Kabir Kala Manch, a group of artists singing songs of Bahujans and Karl Marx, have been branded “naxals” by both Congress and BJP.
On Tuesday, 8 September, the National Investigation Agency (NIA), which is probing the Elgar Parishad case arrested three members of the group saying that they were in touch with senior leaders of CPI(Maoist), a banned organisation under the Unlawful Activities (Prevention) Act “so as to spread the ideology of Maoism/Naxalism and encourage unlawful activities”.
Targeted by the State ever since 2011, this Pune-based cultural group has repeatedly been accused of having “Maoist” links. But what is Kabir Kala Manch and why does the State consider them as their enemies?
The predominantly Dalit-Marxists politico-cultural group was formed in Pune by activist Amarnath Chandaliya after the 2002 Gujarat riots to spread message of communal harmony.
The artists would take on government policies, demand for justice and call for democratic principles through their protest poetry and street plays. The group sings songs of resistance to protest against various issues such as the Khairanji caste killings, suicide of Rohith Vemula, untouchability, religious extremism etc.
‘Spreading Naxalism in Urban Spaces’: The First Tryst With the Govt
The first tryst between the KKM and the government dates back to 2011. During a crackdown, the Anti-Terrorism Squad in Maharashtra arrested members of the troupe and charged them under the draconian UAPA. Maharashtra, at that time, was ruled by a Congress chief minister.
Among the members arrested were Angela Sontakke, wife of Milind Teltumbde, allegedly the secretary of the Communist Party of India-Maoist's Maharashtra committee. The ATS said Angela was allegedly the secretary of the Golden Corridor Committee of the banned CPI-Maoist whose aim was to spread the Maoist ideology in urban spaces and recruit new members from cities like Pune, Mumbai, Thane, Surat, Ahmedabad.
From 2011 to 2013, many more members of the group were arrested in connection with alleged links to Maoists. In 2013, the Bombay High Court granted bail to some of the members saying that even though suspects could be “sympathisers of Maoist philosophy” but “none can be said to be active members of banned CPI-Maoists”.
Going into Hiding
After the high court verdict, two of its prominent members, Sheetal Sathe and her husband Sachin Mali who went into hiding came overground to “surrender” in front of the state Assembly in an act of ‘satyagraha’, amid full media glare. Sathe was pregnant at that time.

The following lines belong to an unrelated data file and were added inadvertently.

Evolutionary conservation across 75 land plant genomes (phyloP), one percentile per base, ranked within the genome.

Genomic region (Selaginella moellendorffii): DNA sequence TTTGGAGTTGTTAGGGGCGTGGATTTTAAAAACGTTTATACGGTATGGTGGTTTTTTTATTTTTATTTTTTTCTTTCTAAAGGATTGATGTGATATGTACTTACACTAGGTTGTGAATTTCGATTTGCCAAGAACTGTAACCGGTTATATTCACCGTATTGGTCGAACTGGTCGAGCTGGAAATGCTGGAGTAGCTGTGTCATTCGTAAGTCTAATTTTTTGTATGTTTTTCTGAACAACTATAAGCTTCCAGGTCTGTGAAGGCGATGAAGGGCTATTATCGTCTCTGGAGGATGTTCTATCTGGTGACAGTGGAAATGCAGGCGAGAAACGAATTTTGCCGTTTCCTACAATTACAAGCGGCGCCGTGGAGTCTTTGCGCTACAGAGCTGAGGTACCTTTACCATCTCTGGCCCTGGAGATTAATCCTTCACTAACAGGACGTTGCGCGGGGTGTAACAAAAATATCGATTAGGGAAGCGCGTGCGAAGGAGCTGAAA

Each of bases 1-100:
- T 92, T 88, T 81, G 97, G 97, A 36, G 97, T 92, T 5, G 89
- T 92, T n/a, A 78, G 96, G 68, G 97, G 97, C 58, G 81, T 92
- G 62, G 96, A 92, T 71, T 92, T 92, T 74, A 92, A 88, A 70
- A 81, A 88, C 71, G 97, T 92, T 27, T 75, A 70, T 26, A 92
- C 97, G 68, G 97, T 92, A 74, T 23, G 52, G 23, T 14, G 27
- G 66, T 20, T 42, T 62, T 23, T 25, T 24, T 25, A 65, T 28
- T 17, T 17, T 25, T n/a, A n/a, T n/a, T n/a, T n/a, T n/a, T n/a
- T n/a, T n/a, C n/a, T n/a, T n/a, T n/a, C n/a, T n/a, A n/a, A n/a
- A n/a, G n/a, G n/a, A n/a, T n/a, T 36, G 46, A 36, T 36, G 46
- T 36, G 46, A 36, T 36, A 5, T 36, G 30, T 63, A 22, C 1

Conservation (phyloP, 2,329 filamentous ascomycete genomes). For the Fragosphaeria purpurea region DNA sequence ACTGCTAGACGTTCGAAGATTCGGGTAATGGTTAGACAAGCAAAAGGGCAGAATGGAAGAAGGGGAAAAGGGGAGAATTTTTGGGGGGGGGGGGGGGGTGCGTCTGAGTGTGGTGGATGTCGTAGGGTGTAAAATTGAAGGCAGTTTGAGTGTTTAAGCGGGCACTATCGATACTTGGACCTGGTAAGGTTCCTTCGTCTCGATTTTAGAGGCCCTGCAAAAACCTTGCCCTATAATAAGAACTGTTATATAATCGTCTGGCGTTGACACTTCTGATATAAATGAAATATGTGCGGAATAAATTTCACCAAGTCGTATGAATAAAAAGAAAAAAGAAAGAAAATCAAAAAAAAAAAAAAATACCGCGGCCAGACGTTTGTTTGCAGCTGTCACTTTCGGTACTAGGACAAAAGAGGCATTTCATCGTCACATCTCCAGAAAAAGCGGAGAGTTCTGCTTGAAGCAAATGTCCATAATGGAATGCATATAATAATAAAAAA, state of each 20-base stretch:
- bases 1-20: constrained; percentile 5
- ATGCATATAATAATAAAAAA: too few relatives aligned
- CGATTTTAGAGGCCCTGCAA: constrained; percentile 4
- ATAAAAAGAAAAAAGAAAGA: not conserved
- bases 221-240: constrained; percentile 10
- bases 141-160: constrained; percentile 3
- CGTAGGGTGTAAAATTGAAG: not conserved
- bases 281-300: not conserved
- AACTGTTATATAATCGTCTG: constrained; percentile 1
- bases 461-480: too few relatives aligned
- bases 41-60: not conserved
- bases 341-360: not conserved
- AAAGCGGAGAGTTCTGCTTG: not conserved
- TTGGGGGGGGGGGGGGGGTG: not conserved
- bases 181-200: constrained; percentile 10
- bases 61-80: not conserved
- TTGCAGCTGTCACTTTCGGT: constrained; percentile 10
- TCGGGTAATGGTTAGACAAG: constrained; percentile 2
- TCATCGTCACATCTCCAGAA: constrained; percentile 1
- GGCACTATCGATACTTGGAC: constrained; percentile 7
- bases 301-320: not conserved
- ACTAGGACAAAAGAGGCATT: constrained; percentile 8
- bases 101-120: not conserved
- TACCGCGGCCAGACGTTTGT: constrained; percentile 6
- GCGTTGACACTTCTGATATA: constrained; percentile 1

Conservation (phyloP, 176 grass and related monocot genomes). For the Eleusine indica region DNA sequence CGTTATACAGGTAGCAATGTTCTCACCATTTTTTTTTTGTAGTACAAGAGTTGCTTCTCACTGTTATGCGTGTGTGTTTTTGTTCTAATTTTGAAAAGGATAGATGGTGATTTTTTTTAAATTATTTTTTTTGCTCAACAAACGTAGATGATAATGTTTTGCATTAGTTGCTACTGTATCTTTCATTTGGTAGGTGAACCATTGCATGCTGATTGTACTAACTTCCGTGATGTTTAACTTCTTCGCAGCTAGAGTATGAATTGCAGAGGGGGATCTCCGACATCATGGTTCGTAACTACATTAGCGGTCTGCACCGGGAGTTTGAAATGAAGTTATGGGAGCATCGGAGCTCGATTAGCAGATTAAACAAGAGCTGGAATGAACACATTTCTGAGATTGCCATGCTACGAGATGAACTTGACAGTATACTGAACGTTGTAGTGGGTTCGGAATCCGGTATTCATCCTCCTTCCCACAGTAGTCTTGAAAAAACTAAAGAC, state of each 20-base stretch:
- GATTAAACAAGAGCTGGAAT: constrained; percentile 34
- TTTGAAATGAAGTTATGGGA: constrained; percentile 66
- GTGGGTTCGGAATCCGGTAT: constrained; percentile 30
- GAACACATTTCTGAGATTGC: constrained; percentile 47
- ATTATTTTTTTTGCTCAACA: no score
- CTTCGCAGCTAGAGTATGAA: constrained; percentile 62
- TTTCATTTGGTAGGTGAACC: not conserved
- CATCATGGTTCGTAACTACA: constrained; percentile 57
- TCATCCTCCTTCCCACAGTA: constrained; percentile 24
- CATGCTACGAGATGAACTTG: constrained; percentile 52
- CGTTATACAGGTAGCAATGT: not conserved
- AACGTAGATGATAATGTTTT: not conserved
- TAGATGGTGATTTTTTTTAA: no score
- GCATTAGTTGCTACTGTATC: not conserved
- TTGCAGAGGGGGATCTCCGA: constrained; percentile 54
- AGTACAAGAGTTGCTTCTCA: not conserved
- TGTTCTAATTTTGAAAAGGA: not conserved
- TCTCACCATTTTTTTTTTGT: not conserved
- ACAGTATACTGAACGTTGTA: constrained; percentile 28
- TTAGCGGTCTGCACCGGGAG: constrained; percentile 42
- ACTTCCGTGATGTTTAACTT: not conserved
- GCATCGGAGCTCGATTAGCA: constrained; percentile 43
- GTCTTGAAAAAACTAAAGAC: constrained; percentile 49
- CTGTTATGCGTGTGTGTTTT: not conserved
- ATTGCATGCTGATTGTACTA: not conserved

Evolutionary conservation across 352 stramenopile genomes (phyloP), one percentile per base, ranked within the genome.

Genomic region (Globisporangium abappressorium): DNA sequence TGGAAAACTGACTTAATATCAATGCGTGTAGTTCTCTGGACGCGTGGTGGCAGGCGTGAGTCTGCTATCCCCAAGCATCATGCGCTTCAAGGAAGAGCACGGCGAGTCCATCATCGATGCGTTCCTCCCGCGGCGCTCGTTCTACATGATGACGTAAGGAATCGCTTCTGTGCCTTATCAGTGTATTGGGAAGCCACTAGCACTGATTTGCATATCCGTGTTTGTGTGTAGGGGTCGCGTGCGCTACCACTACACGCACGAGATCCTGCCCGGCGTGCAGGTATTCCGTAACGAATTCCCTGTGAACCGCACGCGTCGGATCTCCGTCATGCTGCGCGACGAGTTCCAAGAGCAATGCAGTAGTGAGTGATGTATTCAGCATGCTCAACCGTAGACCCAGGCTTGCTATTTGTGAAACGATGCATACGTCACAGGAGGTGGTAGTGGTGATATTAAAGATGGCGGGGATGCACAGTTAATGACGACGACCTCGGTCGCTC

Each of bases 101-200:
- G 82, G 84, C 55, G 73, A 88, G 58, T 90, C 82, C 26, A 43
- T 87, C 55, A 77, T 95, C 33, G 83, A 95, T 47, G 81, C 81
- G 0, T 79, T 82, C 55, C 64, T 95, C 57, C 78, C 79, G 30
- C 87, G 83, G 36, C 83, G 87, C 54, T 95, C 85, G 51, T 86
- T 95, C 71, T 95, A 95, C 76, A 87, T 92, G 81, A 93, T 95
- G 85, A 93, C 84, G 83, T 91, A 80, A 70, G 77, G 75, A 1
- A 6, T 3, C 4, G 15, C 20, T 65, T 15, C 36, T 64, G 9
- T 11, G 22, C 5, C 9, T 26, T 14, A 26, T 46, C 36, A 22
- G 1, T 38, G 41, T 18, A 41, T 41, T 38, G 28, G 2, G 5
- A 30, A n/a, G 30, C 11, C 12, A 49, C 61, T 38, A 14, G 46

Anand Patwardhan, documentary filmmaker who had featured Kabir Kala Manch in his acclaimed documentary 'Jai Bhim Comrade', was part of the Kabir Kala Manch Defence Committee formed in 2012 to raise voices for those branded as "naxals" by the State.
Patwardhan, in an article for The Hindu in 2013 had written, that on the day Sathe and Mali surrendered, "we met the chief minister who promised to prevent torture. In court the next day, Sheetal, who is pregnant, was sent directly into judicial custody (where torture is rare but nutritious food even more so). Sachin was remanded to ATS questioning for two weeks. We learnt that he was not allowed to sleep for three days, but no bodily torture was done. This is certainly thanks to public pressure. It was reported that the ATS switched off its fax machine because of the volume of support for KKM. The police countered through the media that Sachin and Sheetal are indeed Naxalites."
After Sathe was granted bail on “humanitarian grounds” for her pregnancy, her performance at Pune’s FTTI institute in August 2013 was attacked by ABVP members.
Patwardhan told The Quint that he has not been in touch with the group since then. Meanwhile, Sathe and Mali split from the group in 2017 citing "ideological differences".
Role in Bhima Koregaon Violence
In December 2018, members of the Kabir Kala Manch who performed poetry, songs and plays at the Elgar Parishad – blamed to have caused violence in January 2019 – were booked on charges of giving “inflammatory speeches”.
The conference was held in Pune to mark the 200th year of the Battle of Koregaon Bhima between the British Army and the Peshawas, marking a significant event in Dalit history.
On Tuesday, while booking the three members, the NIA also called the artist group a “frontal organisation”of the CPI-M.
The NIA, in its statement, said:
During investigation, it was revealed that senior leaders of CPI (Maoist), an organisation banned under the Unlawful Activities (Prevention) Act, were in contact with the organizers of Elgar Parishad as well as the accused arrested in the case so as to spread the ideology of Maoism/Naxalism and encourage unlawful activities.
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